The Porch is Open
How friends stay friends
It’s often said that the only constant in life is change. Sometimes though, friendships we develop manage to make it through life’s changes without any signs of aging.
Such is the case for Christy Heno and her band of friends who meet every week for “Porch.”
About five years ago, Christy was sitting on her porch with longtime friend Molly Fraser. The two met when their then-high school daughters played softball together many years before. They discussed how, over time, they had become disconnected from other adult friends.
Whether through sports teams, schools, church or the neighborhood, the core of all their relationships had been the link to their children. With their kids now driving and independent, there wasn't the same weekly parent exchange at softball games, school events and carpool.
“I felt like I went to work and I came home and saw my family, but that was it,'' said Christy, head of the lower school at Presbyterian School.
The two hatched a plan to reconnect with old friends, and Christy’s cozy porch in the middle of West U seemed like the perfect spot.
Five years later, the porch is still thriving.
Their initially small group has grown in size over the years, consisting of Christy’s friends from all different facets of life. “I’ve known Christy and Molly for 15 years, but this has been a great way to get to know them on a different level – apart from the kids,” says Lynne Goddard. “I’ve gotten to know people I wasn’t as close to and met new people, which you don’t think will happen when you are middle aged.”
While the porch is laid back, there are a few rules. You can’t come to porch until your youngest child is driving – after you’re released from carpool duty. Most importantly, there are no expectations. Porch is announced with a simple message sent in their 15-person group text: “Porch is open,” with a reminder that there’s no need to RSVP.
“People shouldn’t feel bad if they can’t make it,” Christy said. You can bring food and drinks or come empty handed. Just come ready to catch up. Some days Christy worries that “this is going to be the night it’s just me on the porch.” However, that’s never the case. Someone always shows up because porch isn’t something to check off your to do list. It’s a weekly escape where you can focus on your friendships.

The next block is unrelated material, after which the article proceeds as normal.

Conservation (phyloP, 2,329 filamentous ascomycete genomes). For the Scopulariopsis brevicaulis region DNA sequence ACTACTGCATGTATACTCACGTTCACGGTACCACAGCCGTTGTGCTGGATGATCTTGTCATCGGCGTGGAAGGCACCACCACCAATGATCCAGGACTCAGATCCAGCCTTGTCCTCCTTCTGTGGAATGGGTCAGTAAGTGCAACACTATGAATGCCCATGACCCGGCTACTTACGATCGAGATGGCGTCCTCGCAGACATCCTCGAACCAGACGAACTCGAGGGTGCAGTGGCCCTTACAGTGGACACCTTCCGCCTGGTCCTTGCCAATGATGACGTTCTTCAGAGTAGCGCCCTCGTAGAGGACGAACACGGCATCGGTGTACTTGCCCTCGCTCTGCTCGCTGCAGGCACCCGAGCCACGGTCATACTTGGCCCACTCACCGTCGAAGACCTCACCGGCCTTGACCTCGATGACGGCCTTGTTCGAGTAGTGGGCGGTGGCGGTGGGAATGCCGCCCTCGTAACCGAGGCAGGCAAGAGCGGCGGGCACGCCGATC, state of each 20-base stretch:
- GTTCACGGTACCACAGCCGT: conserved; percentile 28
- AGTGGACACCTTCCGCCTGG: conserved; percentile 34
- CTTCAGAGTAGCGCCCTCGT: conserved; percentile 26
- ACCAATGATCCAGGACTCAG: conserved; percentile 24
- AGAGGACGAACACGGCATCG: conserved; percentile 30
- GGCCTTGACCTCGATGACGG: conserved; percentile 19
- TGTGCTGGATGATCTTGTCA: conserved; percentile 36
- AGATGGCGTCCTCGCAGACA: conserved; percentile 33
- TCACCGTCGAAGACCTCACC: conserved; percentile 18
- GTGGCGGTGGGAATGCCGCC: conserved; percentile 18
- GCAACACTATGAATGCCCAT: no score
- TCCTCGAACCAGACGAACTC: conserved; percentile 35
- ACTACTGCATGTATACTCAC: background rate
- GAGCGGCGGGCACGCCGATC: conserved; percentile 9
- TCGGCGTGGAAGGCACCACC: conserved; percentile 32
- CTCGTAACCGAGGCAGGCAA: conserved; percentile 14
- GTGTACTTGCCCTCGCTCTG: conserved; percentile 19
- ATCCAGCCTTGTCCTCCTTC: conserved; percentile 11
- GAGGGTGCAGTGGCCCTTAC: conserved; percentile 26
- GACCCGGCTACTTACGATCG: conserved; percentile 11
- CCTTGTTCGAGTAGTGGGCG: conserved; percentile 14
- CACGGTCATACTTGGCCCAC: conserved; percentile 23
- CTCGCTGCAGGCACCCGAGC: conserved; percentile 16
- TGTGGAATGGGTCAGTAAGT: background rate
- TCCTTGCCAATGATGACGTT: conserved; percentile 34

There are some topics that are off limits: no politics and no religion. Conversation is kept light-hearted: anecdotes from the week, travels and kids. Anything relevant to their personal lives is fair game. On some days, conversation is full of laughter and light moments, while on others it consists of concerns with aging parents and children. The group has each others’ backs through it all.
The porch is also a safe place for people to come with concerns and struggles. “Sometimes someone will show up and just start crying,” Christy says. In that case, the group is there to lift that person up and make them feel better, even if it’s just for the hour. Other nights on the porch are about celebrating accomplishments. In Christy’s words, “it’s a safe place to be excited about accomplishments and be sad when things hurt.”
The porch has strayed from their typical routine by incorporating potluck dinners and road trips and even inviting out-of-town friends who are passing by to come to porch. When Christy’s friend from Baton Rouge was in Houston for her husband’s medical treatment, the group welcomed her with open arms. They all got to meet someone new, and she got a much-needed break from the hospital.
The weekly nights on the porch have become an integral part of these women’s lives, so much so that they, and their families, refer to it as “Porch.” Christy said when she’s had a busy day and is debating whether she should call Porch to order, her husband, Scott Heno, always reminds her that it never fails to lift her spirits.
Porch has also become a fixture for the neighbors. The regular dog-walkers pass by each week and comment when they haven't seen the group in awhile. After Hurricane Harvey, one of the usual couples passed by and saw everyone gathered again and remarked, “All must be right with the world – the ladies are back on the porch!”
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